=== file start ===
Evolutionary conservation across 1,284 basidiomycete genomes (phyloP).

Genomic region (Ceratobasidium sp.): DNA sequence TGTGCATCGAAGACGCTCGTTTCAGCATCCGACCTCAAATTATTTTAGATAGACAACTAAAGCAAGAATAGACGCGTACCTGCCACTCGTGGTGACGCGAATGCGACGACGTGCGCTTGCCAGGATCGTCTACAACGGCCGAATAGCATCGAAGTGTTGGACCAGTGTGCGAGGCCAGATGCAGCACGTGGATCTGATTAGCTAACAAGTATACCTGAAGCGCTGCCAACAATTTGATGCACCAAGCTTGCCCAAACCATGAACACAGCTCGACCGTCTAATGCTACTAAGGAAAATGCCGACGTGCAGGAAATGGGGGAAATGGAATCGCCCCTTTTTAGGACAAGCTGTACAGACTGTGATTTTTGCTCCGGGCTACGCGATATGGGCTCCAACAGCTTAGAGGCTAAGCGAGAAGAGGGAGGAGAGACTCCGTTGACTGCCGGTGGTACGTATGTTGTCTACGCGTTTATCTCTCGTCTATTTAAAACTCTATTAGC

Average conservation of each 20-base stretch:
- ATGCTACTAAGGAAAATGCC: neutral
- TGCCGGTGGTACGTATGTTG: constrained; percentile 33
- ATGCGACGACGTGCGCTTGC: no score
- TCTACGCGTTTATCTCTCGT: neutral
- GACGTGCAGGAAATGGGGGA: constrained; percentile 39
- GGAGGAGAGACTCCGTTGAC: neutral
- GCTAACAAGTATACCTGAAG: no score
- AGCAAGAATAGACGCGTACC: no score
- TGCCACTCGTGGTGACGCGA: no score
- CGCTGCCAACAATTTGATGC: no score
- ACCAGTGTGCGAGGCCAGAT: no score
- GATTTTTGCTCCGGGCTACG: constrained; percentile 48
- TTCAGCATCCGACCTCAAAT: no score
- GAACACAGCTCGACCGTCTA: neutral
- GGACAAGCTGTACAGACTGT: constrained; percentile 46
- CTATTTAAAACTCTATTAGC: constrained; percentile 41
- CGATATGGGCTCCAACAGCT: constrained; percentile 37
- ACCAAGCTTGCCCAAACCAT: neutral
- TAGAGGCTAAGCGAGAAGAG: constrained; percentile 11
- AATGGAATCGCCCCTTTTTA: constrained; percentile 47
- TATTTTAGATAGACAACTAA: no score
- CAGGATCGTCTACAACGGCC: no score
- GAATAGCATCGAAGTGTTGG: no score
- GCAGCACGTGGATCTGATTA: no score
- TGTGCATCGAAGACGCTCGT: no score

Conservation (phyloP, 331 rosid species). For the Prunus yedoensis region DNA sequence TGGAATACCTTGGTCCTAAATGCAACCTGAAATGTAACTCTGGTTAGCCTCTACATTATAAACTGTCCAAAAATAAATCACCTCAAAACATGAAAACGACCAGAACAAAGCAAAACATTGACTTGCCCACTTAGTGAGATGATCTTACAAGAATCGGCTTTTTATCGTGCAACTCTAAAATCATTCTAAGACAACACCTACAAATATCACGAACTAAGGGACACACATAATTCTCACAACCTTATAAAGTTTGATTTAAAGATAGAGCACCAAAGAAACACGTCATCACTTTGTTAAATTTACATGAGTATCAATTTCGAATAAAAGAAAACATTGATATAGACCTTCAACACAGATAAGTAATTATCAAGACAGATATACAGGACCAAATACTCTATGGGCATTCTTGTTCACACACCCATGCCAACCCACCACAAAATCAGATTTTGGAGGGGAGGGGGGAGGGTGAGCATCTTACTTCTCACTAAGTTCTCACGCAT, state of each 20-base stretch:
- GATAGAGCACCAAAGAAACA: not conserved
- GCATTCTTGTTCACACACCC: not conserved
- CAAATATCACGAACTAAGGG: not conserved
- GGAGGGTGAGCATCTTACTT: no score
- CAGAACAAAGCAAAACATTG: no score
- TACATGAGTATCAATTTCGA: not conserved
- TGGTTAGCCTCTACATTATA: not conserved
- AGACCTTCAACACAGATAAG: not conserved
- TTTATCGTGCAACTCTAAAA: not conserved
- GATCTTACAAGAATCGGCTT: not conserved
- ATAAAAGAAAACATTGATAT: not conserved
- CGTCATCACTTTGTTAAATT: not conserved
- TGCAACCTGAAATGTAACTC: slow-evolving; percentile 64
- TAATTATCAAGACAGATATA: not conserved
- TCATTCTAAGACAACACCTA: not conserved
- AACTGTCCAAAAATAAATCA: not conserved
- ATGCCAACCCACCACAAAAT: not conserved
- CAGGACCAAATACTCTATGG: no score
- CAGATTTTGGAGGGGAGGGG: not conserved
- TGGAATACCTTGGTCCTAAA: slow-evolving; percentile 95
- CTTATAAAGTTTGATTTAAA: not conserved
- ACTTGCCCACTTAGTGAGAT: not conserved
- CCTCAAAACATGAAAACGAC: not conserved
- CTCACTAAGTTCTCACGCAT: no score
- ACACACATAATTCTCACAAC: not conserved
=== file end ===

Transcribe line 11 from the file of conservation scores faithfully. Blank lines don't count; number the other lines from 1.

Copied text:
- AGCAAGAATAGACGCGTACC: no score